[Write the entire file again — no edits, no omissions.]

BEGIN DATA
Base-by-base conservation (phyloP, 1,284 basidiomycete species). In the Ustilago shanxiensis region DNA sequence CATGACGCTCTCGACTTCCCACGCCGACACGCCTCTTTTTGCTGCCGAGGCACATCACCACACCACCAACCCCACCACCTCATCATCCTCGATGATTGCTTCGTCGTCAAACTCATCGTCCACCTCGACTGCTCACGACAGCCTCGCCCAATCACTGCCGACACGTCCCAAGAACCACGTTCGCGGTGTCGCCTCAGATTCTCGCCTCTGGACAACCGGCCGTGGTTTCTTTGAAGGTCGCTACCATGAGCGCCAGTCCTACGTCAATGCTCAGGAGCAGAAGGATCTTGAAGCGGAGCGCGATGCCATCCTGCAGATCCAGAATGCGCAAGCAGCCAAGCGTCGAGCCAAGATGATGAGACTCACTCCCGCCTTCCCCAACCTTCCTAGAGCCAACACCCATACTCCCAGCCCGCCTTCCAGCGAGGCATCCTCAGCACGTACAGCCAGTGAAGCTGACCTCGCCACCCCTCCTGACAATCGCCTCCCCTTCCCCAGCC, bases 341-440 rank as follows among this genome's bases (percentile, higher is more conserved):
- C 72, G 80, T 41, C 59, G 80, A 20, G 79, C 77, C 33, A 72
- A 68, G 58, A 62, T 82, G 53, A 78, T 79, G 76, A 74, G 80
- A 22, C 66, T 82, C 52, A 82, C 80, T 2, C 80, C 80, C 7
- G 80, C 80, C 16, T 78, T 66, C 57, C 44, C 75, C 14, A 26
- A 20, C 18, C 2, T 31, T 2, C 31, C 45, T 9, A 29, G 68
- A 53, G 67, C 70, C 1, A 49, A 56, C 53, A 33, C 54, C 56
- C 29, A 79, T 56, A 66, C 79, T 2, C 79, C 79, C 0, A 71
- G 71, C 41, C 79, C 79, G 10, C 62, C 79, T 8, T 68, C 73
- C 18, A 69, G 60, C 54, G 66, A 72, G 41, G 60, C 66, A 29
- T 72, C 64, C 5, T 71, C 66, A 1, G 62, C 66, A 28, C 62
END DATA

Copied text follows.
Base-by-base conservation (phyloP, 1,284 basidiomycete species). In the Ustilago shanxiensis region DNA sequence CATGACGCTCTCGACTTCCCACGCCGACACGCCTCTTTTTGCTGCCGAGGCACATCACCACACCACCAACCCCACCACCTCATCATCCTCGATGATTGCTTCGTCGTCAAACTCATCGTCCACCTCGACTGCTCACGACAGCCTCGCCCAATCACTGCCGACACGTCCCAAGAACCACGTTCGCGGTGTCGCCTCAGATTCTCGCCTCTGGACAACCGGCCGTGGTTTCTTTGAAGGTCGCTACCATGAGCGCCAGTCCTACGTCAATGCTCAGGAGCAGAAGGATCTTGAAGCGGAGCGCGATGCCATCCTGCAGATCCAGAATGCGCAAGCAGCCAAGCGTCGAGCCAAGATGATGAGACTCACTCCCGCCTTCCCCAACCTTCCTAGAGCCAACACCCATACTCCCAGCCCGCCTTCCAGCGAGGCATCCTCAGCACGTACAGCCAGTGAAGCTGACCTCGCCACCCCTCCTGACAATCGCCTCCCCTTCCCCAGCC, bases 341-440 rank as follows among this genome's bases (percentile, higher is more conserved):
- C 72, G 80, T 41, C 59, G 80, A 20, G 79, C 77, C 33, A 72
- A 68, G 58, A 62, T 82, G 53, A 78, T 79, G 76, A 74, G 80
- A 22, C 66, T 82, C 52, A 82, C 80, T 2, C 80, C 80, C 7
- G 80, C 80, C 16, T 78, T 66, C 57, C 44, C 75, C 14, A 26
- A 20, C 18, C 2, T 31, T 2, C 31, C 45, T 9, A 29, G 68
- A 53, G 67, C 70, C 1, A 49, A 56, C 53, A 33, C 54, C 56
- C 29, A 79, T 56, A 66, C 79, T 2, C 79, C 79, C 0, A 71
- G 71, C 41, C 79, C 79, G 10, C 62, C 79, T 8, T 68, C 73
- C 18, A 69, G 60, C 54, G 66, A 72, G 41, G 60, C 66, A 29
- T 72, C 64, C 5, T 71, C 66, A 1, G 62, C 66, A 28, C 62